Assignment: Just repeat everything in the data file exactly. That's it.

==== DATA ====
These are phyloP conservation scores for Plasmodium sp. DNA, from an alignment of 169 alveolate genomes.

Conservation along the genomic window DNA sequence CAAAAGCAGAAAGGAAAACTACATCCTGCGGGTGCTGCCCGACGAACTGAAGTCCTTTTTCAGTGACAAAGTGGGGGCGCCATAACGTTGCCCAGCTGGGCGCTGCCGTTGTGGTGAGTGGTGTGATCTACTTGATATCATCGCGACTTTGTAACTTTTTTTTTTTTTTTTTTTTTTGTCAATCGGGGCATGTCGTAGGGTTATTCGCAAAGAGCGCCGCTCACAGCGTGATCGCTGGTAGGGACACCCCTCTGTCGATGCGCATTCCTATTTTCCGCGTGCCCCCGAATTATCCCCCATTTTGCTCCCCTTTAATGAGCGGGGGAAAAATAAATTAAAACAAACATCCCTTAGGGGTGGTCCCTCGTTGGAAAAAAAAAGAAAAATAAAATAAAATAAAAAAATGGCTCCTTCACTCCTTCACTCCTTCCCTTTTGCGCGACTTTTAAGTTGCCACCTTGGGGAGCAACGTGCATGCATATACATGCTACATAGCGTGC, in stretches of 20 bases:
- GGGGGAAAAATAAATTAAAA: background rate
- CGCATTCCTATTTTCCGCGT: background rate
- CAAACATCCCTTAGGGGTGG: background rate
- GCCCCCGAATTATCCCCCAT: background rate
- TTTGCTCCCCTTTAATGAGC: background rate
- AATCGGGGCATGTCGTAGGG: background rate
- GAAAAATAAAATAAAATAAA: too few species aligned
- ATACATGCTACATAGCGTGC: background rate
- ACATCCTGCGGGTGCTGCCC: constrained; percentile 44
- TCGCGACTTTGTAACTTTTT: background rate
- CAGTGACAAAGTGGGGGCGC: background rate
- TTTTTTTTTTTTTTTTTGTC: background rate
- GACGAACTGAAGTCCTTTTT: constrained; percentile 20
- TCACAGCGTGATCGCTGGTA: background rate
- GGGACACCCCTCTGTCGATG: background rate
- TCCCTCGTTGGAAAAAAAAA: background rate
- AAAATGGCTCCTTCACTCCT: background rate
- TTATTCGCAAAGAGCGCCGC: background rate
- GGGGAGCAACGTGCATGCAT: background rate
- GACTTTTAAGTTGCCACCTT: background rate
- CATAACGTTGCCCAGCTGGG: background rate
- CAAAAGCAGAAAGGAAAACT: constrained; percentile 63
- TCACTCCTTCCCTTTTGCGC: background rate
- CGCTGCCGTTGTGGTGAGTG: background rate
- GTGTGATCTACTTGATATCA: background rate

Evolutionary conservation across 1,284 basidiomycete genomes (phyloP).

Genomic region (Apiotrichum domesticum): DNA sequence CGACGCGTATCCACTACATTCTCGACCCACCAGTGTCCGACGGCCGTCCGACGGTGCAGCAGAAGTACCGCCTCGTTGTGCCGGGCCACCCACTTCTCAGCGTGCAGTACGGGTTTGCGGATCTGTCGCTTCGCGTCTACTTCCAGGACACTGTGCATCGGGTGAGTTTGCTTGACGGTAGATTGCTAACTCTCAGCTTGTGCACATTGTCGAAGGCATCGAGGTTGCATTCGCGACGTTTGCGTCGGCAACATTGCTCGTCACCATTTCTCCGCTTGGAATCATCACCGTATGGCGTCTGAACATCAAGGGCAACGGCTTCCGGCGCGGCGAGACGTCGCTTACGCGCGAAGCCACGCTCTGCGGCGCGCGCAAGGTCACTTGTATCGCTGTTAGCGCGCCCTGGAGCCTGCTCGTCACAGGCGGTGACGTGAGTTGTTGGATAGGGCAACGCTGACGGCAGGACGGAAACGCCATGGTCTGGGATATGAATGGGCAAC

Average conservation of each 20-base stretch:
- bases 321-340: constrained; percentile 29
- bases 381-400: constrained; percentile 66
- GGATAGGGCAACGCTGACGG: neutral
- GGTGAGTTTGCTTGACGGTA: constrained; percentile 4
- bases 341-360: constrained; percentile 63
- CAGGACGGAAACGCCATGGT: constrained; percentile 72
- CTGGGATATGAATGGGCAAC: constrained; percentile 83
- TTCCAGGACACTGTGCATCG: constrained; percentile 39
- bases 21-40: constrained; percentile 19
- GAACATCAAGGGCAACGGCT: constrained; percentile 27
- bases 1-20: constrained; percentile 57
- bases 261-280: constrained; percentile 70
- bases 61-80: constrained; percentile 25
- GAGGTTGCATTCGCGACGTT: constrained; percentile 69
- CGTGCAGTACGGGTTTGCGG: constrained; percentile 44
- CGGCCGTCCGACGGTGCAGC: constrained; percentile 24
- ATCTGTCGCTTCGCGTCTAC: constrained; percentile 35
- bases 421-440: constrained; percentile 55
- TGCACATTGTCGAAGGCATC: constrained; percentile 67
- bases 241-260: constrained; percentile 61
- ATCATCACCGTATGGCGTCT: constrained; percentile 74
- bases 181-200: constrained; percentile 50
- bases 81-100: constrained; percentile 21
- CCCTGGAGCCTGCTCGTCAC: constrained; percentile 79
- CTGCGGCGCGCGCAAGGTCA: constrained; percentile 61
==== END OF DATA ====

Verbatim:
These are phyloP conservation scores for Plasmodium sp. DNA, from an alignment of 169 alveolate genomes.

Conservation along the genomic window DNA sequence CAAAAGCAGAAAGGAAAACTACATCCTGCGGGTGCTGCCCGACGAACTGAAGTCCTTTTTCAGTGACAAAGTGGGGGCGCCATAACGTTGCCCAGCTGGGCGCTGCCGTTGTGGTGAGTGGTGTGATCTACTTGATATCATCGCGACTTTGTAACTTTTTTTTTTTTTTTTTTTTTTGTCAATCGGGGCATGTCGTAGGGTTATTCGCAAAGAGCGCCGCTCACAGCGTGATCGCTGGTAGGGACACCCCTCTGTCGATGCGCATTCCTATTTTCCGCGTGCCCCCGAATTATCCCCCATTTTGCTCCCCTTTAATGAGCGGGGGAAAAATAAATTAAAACAAACATCCCTTAGGGGTGGTCCCTCGTTGGAAAAAAAAAGAAAAATAAAATAAAATAAAAAAATGGCTCCTTCACTCCTTCACTCCTTCCCTTTTGCGCGACTTTTAAGTTGCCACCTTGGGGAGCAACGTGCATGCATATACATGCTACATAGCGTGC, in stretches of 20 bases:
- GGGGGAAAAATAAATTAAAA: background rate
- CGCATTCCTATTTTCCGCGT: background rate
- CAAACATCCCTTAGGGGTGG: background rate
- GCCCCCGAATTATCCCCCAT: background rate
- TTTGCTCCCCTTTAATGAGC: background rate
- AATCGGGGCATGTCGTAGGG: background rate
- GAAAAATAAAATAAAATAAA: too few species aligned
- ATACATGCTACATAGCGTGC: background rate
- ACATCCTGCGGGTGCTGCCC: constrained; percentile 44
- TCGCGACTTTGTAACTTTTT: background rate
- CAGTGACAAAGTGGGGGCGC: background rate
- TTTTTTTTTTTTTTTTTGTC: background rate
- GACGAACTGAAGTCCTTTTT: constrained; percentile 20
- TCACAGCGTGATCGCTGGTA: background rate
- GGGACACCCCTCTGTCGATG: background rate
- TCCCTCGTTGGAAAAAAAAA: background rate
- AAAATGGCTCCTTCACTCCT: background rate
- TTATTCGCAAAGAGCGCCGC: background rate
- GGGGAGCAACGTGCATGCAT: background rate
- GACTTTTAAGTTGCCACCTT: background rate
- CATAACGTTGCCCAGCTGGG: background rate
- CAAAAGCAGAAAGGAAAACT: constrained; percentile 63
- TCACTCCTTCCCTTTTGCGC: background rate
- CGCTGCCGTTGTGGTGAGTG: background rate
- GTGTGATCTACTTGATATCA: background rate

Evolutionary conservation across 1,284 basidiomycete genomes (phyloP).

Genomic region (Apiotrichum domesticum): DNA sequence CGACGCGTATCCACTACATTCTCGACCCACCAGTGTCCGACGGCCGTCCGACGGTGCAGCAGAAGTACCGCCTCGTTGTGCCGGGCCACCCACTTCTCAGCGTGCAGTACGGGTTTGCGGATCTGTCGCTTCGCGTCTACTTCCAGGACACTGTGCATCGGGTGAGTTTGCTTGACGGTAGATTGCTAACTCTCAGCTTGTGCACATTGTCGAAGGCATCGAGGTTGCATTCGCGACGTTTGCGTCGGCAACATTGCTCGTCACCATTTCTCCGCTTGGAATCATCACCGTATGGCGTCTGAACATCAAGGGCAACGGCTTCCGGCGCGGCGAGACGTCGCTTACGCGCGAAGCCACGCTCTGCGGCGCGCGCAAGGTCACTTGTATCGCTGTTAGCGCGCCCTGGAGCCTGCTCGTCACAGGCGGTGACGTGAGTTGTTGGATAGGGCAACGCTGACGGCAGGACGGAAACGCCATGGTCTGGGATATGAATGGGCAAC

Average conservation of each 20-base stretch:
- bases 321-340: constrained; percentile 29
- bases 381-400: constrained; percentile 66
- GGATAGGGCAACGCTGACGG: neutral
- GGTGAGTTTGCTTGACGGTA: constrained; percentile 4
- bases 341-360: constrained; percentile 63
- CAGGACGGAAACGCCATGGT: constrained; percentile 72
- CTGGGATATGAATGGGCAAC: constrained; percentile 83
- TTCCAGGACACTGTGCATCG: constrained; percentile 39
- bases 21-40: constrained; percentile 19
- GAACATCAAGGGCAACGGCT: constrained; percentile 27
- bases 1-20: constrained; percentile 57
- bases 261-280: constrained; percentile 70
- bases 61-80: constrained; percentile 25
- GAGGTTGCATTCGCGACGTT: constrained; percentile 69
- CGTGCAGTACGGGTTTGCGG: constrained; percentile 44
- CGGCCGTCCGACGGTGCAGC: constrained; percentile 24
- ATCTGTCGCTTCGCGTCTAC: constrained; percentile 35
- bases 421-440: constrained; percentile 55
- TGCACATTGTCGAAGGCATC: constrained; percentile 67
- bases 241-260: constrained; percentile 61
- ATCATCACCGTATGGCGTCT: constrained; percentile 74
- bases 181-200: constrained; percentile 50
- bases 81-100: constrained; percentile 21
- CCCTGGAGCCTGCTCGTCAC: constrained; percentile 79
- CTGCGGCGCGCGCAAGGTCA: constrained; percentile 61